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Overall verdict

The Top Gear car review: Volkswagen ID.4

Overall verdict
Crossovers are family transit pods. And judged through that lens, the ID.4 is right on target


Space, lots of range for the price, refinement. Accelerator, steering and brakes are all precise


Even so, unengaging to drive. Infuriating electronic controls


What is it?

Top Gear is a British thing but we make this site for the world. So here’s some global perspective. Among all the VW Group electric family, projected to shift millions of units, the ID.4 will be the worldwide pinnacle seller. By mid 2022 it’ll be flowing off the lines in two German factories, two in China and one in the US.

It’d better be good then.

To absolutely no-one’s surprise, the ID.4 is the crossover sibling of the ID.3 hatch. What that means is a designed-for-electric platform. At its intro the ID.4 is rear-drive only, like the ID.3. Unlike the hatch though, VW confirms that higher-performance twin-motor versions will come.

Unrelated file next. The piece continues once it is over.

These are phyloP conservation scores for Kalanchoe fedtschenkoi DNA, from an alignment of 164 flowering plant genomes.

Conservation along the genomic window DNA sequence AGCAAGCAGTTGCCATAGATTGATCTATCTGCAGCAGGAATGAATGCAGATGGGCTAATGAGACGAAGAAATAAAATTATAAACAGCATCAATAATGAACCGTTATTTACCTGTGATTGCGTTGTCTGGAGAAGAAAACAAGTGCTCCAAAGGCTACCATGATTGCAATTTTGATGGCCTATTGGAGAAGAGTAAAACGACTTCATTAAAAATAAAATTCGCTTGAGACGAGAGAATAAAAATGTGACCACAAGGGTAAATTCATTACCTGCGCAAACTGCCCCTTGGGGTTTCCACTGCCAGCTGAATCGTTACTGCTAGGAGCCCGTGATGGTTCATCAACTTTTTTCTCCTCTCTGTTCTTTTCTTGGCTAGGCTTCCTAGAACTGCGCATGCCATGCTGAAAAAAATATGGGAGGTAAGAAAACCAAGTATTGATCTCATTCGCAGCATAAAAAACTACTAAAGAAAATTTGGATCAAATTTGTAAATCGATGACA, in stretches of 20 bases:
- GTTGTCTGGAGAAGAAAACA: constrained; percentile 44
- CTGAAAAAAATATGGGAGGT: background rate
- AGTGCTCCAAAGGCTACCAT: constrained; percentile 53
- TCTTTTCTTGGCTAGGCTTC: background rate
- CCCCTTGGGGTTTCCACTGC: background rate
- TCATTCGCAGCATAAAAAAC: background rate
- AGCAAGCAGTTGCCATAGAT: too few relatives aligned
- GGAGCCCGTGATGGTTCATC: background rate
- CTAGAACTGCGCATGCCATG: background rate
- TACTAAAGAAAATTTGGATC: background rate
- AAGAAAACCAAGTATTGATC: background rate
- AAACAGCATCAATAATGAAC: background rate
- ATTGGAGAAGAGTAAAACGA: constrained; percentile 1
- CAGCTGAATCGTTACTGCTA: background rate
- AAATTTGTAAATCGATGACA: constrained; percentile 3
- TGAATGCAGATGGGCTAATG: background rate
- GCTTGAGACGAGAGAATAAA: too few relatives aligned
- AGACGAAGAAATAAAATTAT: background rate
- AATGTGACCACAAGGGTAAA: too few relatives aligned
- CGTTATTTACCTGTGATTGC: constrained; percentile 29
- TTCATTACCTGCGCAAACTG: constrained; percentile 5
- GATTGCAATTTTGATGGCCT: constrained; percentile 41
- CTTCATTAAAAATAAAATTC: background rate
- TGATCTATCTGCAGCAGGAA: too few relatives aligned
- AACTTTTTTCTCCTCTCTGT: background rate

Mind you the fact of rear-drive doesn’t mean it’s aiming at avid drivers. I trust you’ll allow me to puncture the suspense: this is a family crossover and feels like it.

We’ve tested a 1st Edition version, with a battery of 77kWh (net, ie useable portion). This gets you a 310-mile WLTP range out of a 204bhp motor. To demonstrate the draggy effects of its added bigness, that’s 30 miles less than an ID.3 with the same pack and motor. But it’s still very competitive for a roomy electric car at £38k including grant.

Other versions will follow very soon with a 52kWh battery, and lower-power motor.

To give you an idea of size, think Tiguan outside but bigger inside. The wheelbase is actually the same as an ID.3, but sitting more upright means a sense of more legroom. Overall it’s about 30cm longer than the ID.3, so the boot’s a lot bigger. The cabin cleaves to the minimalist aesthetic of many EVs.

It adopts the all-touch interface of the ID.3. That feels a bit under-baked to us, but VW promises over-the-air software updates every two months.